- Hayao Miyazaki’s latest Ponyo on a Cliff opens today in Japan, and The Daily Yomiuri has a review by staff writer Christoph Mark. There’s also a piece on the young actress who voiced the cute titular character.

Also, Japan Times’ Mark Schilling has a review for the new Guilala movie, in which a monster attacks the G8 Summit.

- So the distributor forKim Jee-Woon’s The Good, the Bad, and the Weird, is actually expecting the film to pass the 2 million viewer mark by the end of the weekend after it attracted 400,000 admissions on opening day. I forgot that it opened on a Thursday.

- According to head of Hong Kong’s Sundream Tsui Siu Ming, he expects the Anthony Wong-Jo Odagiri-starring film directed by Yu Liwei to get into the Venice Film Festival. Then again, Tsui has a thing for self-promotion if on his cable network, though he’s not the first studio head to do that, and he won’t be the last, either.

- Speaking of film festivals, the Puchon International Fantastic Film Festival opened yesterday.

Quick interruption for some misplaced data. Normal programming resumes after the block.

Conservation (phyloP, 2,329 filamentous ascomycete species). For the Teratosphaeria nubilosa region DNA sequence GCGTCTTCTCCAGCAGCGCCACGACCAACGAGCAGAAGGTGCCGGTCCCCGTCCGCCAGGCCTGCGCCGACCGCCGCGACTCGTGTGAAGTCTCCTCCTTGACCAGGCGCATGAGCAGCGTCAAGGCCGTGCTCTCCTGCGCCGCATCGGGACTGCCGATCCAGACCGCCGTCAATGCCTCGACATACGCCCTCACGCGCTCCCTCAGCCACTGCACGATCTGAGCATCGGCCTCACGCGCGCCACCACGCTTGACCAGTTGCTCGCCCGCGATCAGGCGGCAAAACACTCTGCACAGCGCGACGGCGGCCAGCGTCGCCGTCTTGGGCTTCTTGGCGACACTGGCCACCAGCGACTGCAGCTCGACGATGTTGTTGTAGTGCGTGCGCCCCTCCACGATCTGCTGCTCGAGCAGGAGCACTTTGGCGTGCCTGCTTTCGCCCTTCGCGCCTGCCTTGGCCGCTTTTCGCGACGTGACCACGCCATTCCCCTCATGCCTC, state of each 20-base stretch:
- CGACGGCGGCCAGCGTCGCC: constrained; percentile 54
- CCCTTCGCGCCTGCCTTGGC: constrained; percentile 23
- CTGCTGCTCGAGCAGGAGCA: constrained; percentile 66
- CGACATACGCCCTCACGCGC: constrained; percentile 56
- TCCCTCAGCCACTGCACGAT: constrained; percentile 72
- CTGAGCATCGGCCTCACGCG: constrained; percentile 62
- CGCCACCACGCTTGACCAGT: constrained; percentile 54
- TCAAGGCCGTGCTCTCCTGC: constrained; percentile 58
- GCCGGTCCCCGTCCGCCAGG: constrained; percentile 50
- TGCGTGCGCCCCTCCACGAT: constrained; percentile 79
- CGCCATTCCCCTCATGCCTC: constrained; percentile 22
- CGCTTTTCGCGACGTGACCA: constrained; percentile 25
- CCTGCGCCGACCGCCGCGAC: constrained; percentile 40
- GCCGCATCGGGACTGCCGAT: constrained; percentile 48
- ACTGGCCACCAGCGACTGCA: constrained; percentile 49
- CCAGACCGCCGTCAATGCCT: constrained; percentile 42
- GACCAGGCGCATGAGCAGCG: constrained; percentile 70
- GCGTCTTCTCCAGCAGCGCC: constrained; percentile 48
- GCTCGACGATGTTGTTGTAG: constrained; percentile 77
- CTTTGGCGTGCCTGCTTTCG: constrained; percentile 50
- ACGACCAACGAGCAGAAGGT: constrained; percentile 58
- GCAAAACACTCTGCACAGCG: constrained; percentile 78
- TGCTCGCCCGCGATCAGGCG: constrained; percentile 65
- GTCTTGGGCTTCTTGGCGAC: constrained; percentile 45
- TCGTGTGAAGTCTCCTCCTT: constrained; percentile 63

- Plus, the San Sebestian Film Festival will have a 43-film retrospective for Japanese film noir, which will span from Kurosawa to Imamura to Kitano to even Miike. Man, I would love to watch Battles Without Honor or Humanity on the big screen.

- This week’s Televiews column on the Daily Yomiuri offers up plenty of compliments for current drama Yottsu no Uso and the final episode of CHANGE. The one with the 22-minute speech by Kimura Takuya done in one take.

-In addition to Paco and the Magic Book, Tetsuya Nakashima also had time to write the script for Lala Pipo, about an office lady who becomes a porn star. Masayuki Miyano is directing.

- Happy Flight, the latest from Waterboys and Swing Girls director Shinobu Yaguichi, already has a website and a teaser on it, even though it doesn’t open until November. Haruka Ayase doing another comedy after Hotaru no Hikari is good enough reason for me to see it.